Even though he has not played baseball since 2012, former Boston Red Sox and New York Yankees star Johnny Damon, who recently turned 40 years old, has not formally retired yet. There were reports earlier in the year that Damon might try to make a comeback. There is still talk and still no definitive reports, but more has been learned about the aging outfielder’s future plans.
According to Tampa Bay Times reporter, Marc Topkin, Damon told him that he is open to still playing baseball or even managing a club. There was one stipulation however; Damon refuses to manage or play on the minor league level. Those are high aspirations for the former star and two time World Series Champion, but are they too high?
It is somewhat understandable that playing in the minor leagues would be a big step down and not forward for Damon. Yet, he is not even open to managing on the minor league level? Most former players who have become managers and most managers in general have had to start at the minor league level in order to advance to being the skipper of a Major League Baseball team. It is a job that takes time to move into. Normally, it is unlikely for anyone to just jump in at the highest level.
Damon’s apparent ego aside, let’s look at this realistically. Damon turned 40 in November and the last time he even played the game of baseball was for the country of Thailand in last year’s World Baseball Classic (WBC). While Damon put up good numbers in the WBC Qualifying Round, going 3-7 with a walk and no strikeouts in two games, Thailand lost both games and did not advance to the WBC Tournament Round.
Prior to playing those two games in the WBC, Damon appeared in just 64 games for the Cleveland Indians in 2012. He hit just .222 in 224 plate appearances. The Indians released him in early August of that year.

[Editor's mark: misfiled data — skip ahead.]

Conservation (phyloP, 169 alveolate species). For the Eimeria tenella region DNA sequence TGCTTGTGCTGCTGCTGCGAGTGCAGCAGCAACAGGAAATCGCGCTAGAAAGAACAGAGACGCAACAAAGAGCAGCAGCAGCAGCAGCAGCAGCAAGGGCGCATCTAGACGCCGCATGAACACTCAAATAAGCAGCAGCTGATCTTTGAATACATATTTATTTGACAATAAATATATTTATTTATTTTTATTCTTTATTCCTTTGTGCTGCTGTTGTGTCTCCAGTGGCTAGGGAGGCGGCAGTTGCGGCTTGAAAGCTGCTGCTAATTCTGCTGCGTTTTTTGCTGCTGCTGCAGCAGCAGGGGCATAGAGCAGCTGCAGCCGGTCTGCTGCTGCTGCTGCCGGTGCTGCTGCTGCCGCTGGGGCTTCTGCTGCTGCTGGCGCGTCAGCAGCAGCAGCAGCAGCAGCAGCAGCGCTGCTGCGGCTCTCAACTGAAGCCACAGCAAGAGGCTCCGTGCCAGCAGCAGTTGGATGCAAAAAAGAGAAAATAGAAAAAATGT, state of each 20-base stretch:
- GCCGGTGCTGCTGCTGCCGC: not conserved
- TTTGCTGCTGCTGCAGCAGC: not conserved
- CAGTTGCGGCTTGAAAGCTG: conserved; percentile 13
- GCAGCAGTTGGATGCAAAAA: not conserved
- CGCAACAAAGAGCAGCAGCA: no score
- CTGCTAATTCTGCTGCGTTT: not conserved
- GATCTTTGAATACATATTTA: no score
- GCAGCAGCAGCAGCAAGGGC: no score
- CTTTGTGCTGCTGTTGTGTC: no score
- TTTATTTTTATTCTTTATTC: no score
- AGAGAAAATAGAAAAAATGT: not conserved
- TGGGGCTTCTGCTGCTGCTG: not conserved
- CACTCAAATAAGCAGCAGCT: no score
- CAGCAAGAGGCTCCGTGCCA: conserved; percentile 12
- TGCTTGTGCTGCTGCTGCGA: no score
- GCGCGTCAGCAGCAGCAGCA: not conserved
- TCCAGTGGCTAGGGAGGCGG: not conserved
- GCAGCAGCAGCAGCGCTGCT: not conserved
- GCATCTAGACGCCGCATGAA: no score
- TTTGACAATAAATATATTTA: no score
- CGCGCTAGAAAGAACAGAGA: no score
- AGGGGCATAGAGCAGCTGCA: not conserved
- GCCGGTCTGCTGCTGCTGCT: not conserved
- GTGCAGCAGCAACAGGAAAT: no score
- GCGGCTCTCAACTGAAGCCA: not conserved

During the years preceding his short stint with the Indians, there had been a noticeable decline in Damon’s numbers and skills. His number of strikeouts remained the same but his number of walks diminished. Known for his speed and base stealing abilities, Damon’s age was appearing to catch up with him. There were even questions of his ability to play in the outfield and he spent most of 2010 and 2011 in the designated hitter’s role. It should also be noted that while playing for Thailand, Damon, played in the infield. Despite spending a single season playing for the Oakland Athletics in 2001, Damon spent the majority of his 18-year career split between the Kansas City Royals, the Boston Red Sox and the New York Yankees. Between 2010 and 2012, however, he bounced around among the Detroit Tigers, the Tampa Bay Rays and the Indians.
In his prime, Damon was definitely a force to be reckoned with. He was considered one of the elite outfielders in the game and posted a career .284 batting average. He was an above average doubles hitter, often hitting 30 or more in a season. He regularly stole over 20 bases a year with ease. He was a member of the 2004 World Series Champion Red Sox in 2004, helping lead them to break the Curse of the Bambino and win their first championship in 86 years. Damon became a World Champion for the second time in 2009 while playing in New York with the Yankees.
Is Damon reaching too high and being too elitist in saying he will only play or manage in the majors? Most would say yes. With the number of younger options out there for teams that need outfield or even infield depth, a minor league contract in Damon’s future appears bleak, let alone a major league contract. It is also highly unlikely that a MLB team would hand over the reins of their ball club to someone with no coaching or managerial experience. Unless Damon can lower his standards a bit, it is doubtful that he will ever be seen again in a major league uniform.